Pat explained that since their grandchildren were born, “We’ve been experiencing a different sort of relationship with our children; they seem to have gone out of their way to involve us.”
Pat was disappointed that there wasn’t more on Saturday night about the “different types of family” and that the focus was on the Catholic understanding of family.
There was, he said, “no recognition at all of the changes that are taking places which are very necessary”.
He said the changes in the laws in Ireland had brought “a new confidence” to the Irish people and he as “very happy about that”.
He also paid tribute to Pope Francis’ energy and his practical words on forgiveness.
As someone with hearing difficulties, Brid was delighted with the display screens which showed the Pope’s words.
Bishop Denis Brennan from Ferns described the atmosphere as “terrific” and very positive.
It was a lovely evening full of youngsters, families, music and song. The Holy Father was amazing considering the long day that he had and having been up to so early. It was wall to wall for him. It was great to see him in such good form. He is a great example to us all.”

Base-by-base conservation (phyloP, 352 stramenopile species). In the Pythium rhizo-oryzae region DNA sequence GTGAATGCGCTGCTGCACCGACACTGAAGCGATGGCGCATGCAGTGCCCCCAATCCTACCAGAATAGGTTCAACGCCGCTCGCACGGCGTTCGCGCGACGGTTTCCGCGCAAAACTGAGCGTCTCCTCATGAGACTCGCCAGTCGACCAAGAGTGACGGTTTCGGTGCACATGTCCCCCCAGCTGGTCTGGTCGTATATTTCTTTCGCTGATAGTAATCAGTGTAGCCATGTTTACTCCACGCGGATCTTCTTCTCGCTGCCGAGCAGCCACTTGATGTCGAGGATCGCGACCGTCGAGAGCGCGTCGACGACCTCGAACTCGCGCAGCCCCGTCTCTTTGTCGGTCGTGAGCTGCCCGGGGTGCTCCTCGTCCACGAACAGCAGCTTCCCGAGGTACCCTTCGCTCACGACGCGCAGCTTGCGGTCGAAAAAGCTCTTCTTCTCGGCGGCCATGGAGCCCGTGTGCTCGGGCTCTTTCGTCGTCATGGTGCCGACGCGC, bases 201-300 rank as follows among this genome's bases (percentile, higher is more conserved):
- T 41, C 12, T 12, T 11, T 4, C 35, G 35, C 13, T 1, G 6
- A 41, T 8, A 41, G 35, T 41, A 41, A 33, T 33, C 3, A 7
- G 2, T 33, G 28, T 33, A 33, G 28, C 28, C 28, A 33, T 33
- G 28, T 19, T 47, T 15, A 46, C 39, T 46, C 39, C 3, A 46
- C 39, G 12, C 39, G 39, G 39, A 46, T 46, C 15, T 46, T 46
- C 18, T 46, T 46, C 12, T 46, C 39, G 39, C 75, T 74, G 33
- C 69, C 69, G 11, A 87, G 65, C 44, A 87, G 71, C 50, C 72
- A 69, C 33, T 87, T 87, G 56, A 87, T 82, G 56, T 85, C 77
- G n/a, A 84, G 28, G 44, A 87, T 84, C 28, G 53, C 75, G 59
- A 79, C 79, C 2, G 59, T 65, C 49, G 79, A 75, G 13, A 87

From the Pontiff’s address, Bishop Brennan said what struck him was the importance of family.
“There is no such thing as the perfect family – we are all a work in progress – it is not easy for anybody. He highlighted the importance of knocking on the door when there is a row and asking ‘can I come in’ – people will identify with that. He is able to break down very important ideas into very simple language.”
Sr Marie O’Halloran (77) of the Jesus and Mary Sisters paid tribute to how beautifully organised the evening was.
“Everything flowed so beautifully. The Pope’s address on the family and family life was very moving,” she said.
The retired missionary who served in Africa said the family testimony that stood out for her was that of the family from Burkino Faso who spoke about forgiveness.